FAIRBANKS - Unless you spent all of last year living in a permafrost tunnel, you probably heard that 2009 marked the 50th anniversary of Alaska’s statehood. But you might not know that amidst the numerous efforts undertaken to mark the event was the Alaska Statehood Experience grant program, which this spring released “Alaska at 50,” a book that attempts to take stock of where our state has been and where it is going.
The book, edited by G.W. Kimura, includes contributions from numerous Alaskans, many of them quite prominent. But while it does offer some food for thought, as an omnibus overview of our state, it ultimately falls far short of its goal.
Let’s start with what works.
Kimura notes in his introduction that Native Alaskans were for all intents excluded from the push for statehood during the 1950s, and in an effort at balancing this out he has represented their interests well.
Among the several essays concerning Native issues, two in particular stand out. The first, titled “A Journey to What Matters,” was contributed by Tlingit author Susan A. Anderson, and examines the struggles Natives have faced in reclaiming their culture. As she notes, the parents and grandparents of today’s Native Alaskans were often forcibly removed from their homes and sent to boarding schools where they were, in the minds of their teachers, “cleansed” of their culture.
Among the results of this shameful episode were the loss of Native languages and, even worse, the loss of identity. Anderson points to the success of the Ya Ne Da Ah School in Chickaloon, which emphasizes Native culture in its curriculum, as one antidote. Students from this school are performing exceptionally well, indicating that this model should be emulated in other villages.
Dennis and Jason Metrokin, who have been heavily involved with Native corporations that grew from the Alaska Native Claims Settlement Act, offer a thoughtful and enlightening look at how these institutions have functioned. Since Native corporations differ from both the tribal government system in use elsewhere in the nation, as well as from traditional corporations, they have been in effect an experiment, and the two authors explore some of the lessons learned from this.
Politics also get a fair shake. Vic Fischer, a delegate to Alaska’s 1955-56 Constitutional Convention, reminisces on that event. He also reminds us that a constitution, as he puts it, should only provide a foundation. It is up to the legislative process to build the rooms. With that in mind, and citing the 1998 marriage amendment, he rightfully chastises Alaskans for sometimes viewing the document as a means of passing legislation.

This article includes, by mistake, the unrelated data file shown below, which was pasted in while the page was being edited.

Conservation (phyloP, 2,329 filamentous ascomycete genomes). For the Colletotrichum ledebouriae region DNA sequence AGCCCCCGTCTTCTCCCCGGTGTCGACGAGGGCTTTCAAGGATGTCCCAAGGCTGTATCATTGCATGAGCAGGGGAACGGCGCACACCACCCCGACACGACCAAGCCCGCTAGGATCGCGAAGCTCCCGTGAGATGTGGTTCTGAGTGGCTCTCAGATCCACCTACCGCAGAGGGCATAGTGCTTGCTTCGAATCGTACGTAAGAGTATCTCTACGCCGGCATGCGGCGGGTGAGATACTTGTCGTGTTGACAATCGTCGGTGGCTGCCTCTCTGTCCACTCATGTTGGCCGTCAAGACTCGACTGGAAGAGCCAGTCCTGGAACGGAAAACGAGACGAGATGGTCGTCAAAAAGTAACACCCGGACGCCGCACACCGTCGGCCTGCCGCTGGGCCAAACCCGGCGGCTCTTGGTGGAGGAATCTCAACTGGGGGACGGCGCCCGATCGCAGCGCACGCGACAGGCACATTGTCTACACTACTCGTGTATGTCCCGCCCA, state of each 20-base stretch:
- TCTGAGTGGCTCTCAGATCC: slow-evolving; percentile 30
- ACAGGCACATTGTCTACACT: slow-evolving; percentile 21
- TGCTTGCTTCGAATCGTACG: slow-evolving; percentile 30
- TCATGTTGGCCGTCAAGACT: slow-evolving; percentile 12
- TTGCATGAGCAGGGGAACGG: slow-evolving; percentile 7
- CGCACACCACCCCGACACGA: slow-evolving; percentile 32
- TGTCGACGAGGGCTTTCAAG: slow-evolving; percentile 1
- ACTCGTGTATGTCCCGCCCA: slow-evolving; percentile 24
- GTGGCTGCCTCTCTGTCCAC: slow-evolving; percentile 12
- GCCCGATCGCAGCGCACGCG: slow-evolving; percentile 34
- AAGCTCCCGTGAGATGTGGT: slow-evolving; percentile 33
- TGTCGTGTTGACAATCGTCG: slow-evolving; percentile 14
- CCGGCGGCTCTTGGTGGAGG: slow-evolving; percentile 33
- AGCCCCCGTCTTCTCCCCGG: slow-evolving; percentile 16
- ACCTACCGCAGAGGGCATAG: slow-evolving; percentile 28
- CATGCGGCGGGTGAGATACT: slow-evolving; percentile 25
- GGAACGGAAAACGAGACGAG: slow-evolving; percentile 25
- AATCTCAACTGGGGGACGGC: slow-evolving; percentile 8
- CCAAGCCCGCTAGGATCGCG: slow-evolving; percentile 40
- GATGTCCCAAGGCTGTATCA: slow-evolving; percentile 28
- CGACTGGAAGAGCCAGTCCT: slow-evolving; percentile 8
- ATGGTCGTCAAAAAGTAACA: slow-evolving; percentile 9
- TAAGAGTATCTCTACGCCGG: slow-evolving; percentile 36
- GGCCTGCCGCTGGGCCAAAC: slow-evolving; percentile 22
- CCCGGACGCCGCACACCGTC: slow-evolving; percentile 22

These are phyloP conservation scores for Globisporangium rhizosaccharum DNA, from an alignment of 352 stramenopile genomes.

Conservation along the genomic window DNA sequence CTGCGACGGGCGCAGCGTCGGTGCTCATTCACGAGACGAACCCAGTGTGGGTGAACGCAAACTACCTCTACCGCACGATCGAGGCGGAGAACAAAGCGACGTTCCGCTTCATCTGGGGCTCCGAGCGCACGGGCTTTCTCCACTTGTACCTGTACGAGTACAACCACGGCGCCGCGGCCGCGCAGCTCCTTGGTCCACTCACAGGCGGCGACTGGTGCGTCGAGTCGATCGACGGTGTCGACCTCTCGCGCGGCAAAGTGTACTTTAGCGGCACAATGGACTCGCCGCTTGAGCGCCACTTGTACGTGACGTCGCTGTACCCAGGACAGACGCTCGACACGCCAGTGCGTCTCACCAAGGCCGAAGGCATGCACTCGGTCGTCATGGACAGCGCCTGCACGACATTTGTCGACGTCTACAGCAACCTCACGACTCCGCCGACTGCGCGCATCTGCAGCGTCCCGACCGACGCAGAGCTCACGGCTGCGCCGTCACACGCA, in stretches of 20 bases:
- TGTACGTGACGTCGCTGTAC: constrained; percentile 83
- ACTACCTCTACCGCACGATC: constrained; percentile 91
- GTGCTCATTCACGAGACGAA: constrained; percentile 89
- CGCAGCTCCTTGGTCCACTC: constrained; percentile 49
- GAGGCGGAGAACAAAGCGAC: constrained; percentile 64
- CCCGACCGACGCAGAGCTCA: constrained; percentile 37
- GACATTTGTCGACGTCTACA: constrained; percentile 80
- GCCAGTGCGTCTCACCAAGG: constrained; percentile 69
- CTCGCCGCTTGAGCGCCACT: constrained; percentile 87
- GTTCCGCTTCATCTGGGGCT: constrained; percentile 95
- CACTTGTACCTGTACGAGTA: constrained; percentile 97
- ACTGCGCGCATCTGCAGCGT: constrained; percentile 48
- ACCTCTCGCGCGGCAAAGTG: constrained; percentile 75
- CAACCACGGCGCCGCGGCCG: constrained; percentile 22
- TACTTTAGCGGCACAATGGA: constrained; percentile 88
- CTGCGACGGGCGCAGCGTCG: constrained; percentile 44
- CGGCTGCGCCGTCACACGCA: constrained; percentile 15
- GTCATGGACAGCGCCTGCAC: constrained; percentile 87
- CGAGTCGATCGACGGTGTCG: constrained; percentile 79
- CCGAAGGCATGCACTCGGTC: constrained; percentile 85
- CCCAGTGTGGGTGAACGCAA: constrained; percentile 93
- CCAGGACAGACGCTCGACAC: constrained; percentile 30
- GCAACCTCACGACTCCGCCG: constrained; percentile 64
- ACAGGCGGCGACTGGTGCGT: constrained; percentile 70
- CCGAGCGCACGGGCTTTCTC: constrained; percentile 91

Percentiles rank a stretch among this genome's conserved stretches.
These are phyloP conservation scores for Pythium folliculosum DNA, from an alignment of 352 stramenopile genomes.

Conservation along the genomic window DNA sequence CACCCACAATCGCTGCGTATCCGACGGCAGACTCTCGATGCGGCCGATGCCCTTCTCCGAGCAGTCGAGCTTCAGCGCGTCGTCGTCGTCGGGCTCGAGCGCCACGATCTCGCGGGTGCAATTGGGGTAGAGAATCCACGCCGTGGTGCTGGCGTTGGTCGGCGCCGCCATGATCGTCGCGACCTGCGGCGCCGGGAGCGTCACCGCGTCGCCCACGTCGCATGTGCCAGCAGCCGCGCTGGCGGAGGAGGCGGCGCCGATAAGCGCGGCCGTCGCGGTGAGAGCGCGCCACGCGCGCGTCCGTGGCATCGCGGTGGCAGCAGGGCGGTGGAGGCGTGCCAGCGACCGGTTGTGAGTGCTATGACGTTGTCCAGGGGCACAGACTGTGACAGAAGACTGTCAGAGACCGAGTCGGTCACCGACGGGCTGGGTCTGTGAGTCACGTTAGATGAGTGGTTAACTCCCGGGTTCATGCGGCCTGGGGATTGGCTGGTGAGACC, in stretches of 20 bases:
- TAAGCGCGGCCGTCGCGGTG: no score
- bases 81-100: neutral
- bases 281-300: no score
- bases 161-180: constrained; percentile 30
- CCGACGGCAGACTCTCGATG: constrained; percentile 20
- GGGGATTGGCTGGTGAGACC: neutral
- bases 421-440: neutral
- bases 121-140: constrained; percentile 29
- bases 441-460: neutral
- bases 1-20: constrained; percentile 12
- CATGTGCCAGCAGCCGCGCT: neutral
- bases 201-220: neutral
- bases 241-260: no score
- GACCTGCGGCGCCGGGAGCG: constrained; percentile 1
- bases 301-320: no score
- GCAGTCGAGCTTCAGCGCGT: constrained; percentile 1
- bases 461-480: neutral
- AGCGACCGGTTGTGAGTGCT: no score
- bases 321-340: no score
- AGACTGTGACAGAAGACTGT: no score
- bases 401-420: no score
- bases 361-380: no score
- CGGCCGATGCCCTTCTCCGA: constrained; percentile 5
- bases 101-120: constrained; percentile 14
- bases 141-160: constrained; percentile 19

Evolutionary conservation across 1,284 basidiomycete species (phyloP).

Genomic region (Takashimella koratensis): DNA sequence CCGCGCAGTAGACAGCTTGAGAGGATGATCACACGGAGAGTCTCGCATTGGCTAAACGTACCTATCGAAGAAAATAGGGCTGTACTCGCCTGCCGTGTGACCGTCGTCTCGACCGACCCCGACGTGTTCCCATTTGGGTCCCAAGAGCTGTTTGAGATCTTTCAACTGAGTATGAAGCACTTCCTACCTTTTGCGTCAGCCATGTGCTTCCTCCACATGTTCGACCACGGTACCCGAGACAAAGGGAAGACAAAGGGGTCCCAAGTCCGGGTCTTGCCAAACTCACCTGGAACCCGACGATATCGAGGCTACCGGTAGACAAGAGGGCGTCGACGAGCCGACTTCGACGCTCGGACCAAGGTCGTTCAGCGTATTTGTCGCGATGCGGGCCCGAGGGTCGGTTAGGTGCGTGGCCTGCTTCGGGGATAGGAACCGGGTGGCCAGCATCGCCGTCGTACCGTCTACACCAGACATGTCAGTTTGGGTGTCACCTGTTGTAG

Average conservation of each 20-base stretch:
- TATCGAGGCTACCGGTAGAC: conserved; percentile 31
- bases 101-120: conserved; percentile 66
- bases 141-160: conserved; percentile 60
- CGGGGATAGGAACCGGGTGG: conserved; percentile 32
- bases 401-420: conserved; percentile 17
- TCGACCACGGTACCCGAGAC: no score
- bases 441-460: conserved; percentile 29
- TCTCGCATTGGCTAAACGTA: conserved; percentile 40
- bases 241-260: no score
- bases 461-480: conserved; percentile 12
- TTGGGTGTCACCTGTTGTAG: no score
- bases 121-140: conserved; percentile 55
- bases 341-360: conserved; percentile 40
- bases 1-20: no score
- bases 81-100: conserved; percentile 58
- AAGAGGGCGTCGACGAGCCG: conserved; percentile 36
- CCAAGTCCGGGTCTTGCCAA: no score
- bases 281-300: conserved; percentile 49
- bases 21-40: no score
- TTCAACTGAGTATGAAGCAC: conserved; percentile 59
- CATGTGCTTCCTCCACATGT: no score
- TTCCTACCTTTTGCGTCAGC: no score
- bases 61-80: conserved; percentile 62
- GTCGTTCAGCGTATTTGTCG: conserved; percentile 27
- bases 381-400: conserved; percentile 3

The single best essay comes from Charles Wohlforth, who presents a scathing indictment of the failure of Alaska’s political class, particularly since the onset of the oil boom. He reminds us that Bill Allen’s corrupting influence had been documented as far back as 1984 when he was caught making illegal contributions. And yet he continued to operate the legislature as his private fiefdom, and it wasn’t until the feds stepped in that this was stopped.
Wohlforth lays the heaviest blame for this on Alaskans themselves, who ignored the blatant cronyism as long as they received their oil checks. He notes that unless some sense of civic responsibility is restored in the citizenry, the state will be unable to resolve its myriad problems. It’s the most penetrating essay found in this book, and it offers a glimpse of what could have been if the contributors had been pushed a bit harder.
Outgoing University of Alaska President Mark Hamilton offers a concise history of that institution and presents a strong argument for why it needs to be supported. Alaska Supreme Court Chief Justice Dana Fabe presents a similar overview of the state’s judicial system. These essays could have been a bit more critically minded if they’d been written by persons a step or so removed from these institutions, but both still provide good insight.
So where does this book go wrong?
The first major weakness is found in the opening section, which focuses on arts and culture. It’s simply far too long — nearly half the book, in fact — and features too many authors. Several articles are disjointed, and the chapter on literary Alaska, which includes nine writers, gets redundant. Had this section been cut by half, it would have resulted in a much more readable overview.
But the real failure here is how much is left out. The challenges facing Alaska’s villages are well covered, but the state’s urban areas, where the overwhelming majority of the population lives, are completely ignored. On economic matters, resource issues receive good coverage, but there is precious little about our precarious dependence on the federal government for handouts. The strategic importance of Alaska is never mentioned, nor is the impact of the military on our economy. Indeed, this is a very parochial book that never seriously considers Alaska’s role in the nation and the world.
Also missing is any close examination of environmental debates. Energy issues are ignored. Wildlife management, a perennially hot topic, is overlooked. The still unresolved conflicts between subsistence and urban hunters also are left out. And on it goes.
Additionally, the proofreaders and fact checkers missed some doozies (Jay Hammond was not governor in 1966), indicating sloppy work.
“Alaska at 50” includes some good history, plenty of thoughtful writing, and a few flashes of truly penetrating analysis. But by excluding so many of the issues facing Alaskans, it fails to be the comprehensive overview it sets out to be. And that’s a shame, because we probably won’t get the chance to see another book of this sort until we hit 100.
David A. James lives in Fairbanks.
Alaska at 50
Edited by G.W. Kimura
University of Alaska Press
304 pages • 2009